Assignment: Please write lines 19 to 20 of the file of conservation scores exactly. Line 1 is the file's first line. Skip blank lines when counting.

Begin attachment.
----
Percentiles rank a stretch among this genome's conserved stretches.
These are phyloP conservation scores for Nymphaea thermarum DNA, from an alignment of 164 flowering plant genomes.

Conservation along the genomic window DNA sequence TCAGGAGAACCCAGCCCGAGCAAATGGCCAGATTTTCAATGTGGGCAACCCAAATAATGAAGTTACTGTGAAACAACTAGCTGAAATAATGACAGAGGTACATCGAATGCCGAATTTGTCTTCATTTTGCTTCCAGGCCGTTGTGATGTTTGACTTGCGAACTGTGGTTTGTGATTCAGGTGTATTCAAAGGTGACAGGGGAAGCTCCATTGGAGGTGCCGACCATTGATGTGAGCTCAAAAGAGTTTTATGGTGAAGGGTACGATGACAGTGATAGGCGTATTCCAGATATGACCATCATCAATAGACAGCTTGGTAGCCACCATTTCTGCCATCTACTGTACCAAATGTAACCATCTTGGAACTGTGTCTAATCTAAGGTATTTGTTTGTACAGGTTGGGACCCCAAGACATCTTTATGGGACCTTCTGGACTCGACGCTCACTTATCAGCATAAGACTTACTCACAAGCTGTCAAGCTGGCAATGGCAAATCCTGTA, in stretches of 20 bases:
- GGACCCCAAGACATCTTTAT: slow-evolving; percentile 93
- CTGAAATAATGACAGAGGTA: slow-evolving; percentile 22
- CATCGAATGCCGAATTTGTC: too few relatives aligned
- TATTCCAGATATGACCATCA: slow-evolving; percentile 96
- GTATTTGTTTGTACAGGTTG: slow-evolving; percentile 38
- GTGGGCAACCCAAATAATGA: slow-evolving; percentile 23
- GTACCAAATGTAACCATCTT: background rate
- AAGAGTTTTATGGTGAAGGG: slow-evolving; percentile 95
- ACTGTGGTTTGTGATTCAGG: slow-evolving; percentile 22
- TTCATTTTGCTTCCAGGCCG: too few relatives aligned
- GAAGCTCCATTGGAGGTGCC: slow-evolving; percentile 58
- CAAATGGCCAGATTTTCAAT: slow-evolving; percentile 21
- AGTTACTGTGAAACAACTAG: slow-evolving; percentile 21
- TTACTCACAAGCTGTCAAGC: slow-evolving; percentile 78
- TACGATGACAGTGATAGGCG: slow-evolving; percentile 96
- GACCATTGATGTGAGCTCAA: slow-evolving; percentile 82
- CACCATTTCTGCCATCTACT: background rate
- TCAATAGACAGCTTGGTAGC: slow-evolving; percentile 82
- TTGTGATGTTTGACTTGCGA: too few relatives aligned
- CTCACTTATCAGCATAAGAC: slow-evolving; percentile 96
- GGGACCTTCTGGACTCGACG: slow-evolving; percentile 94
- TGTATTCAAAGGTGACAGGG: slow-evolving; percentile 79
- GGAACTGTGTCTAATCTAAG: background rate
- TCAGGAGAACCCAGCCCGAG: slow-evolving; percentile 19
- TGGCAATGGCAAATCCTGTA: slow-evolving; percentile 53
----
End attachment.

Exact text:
- GACCATTGATGTGAGCTCAA: slow-evolving; percentile 82
- CACCATTTCTGCCATCTACT: background rate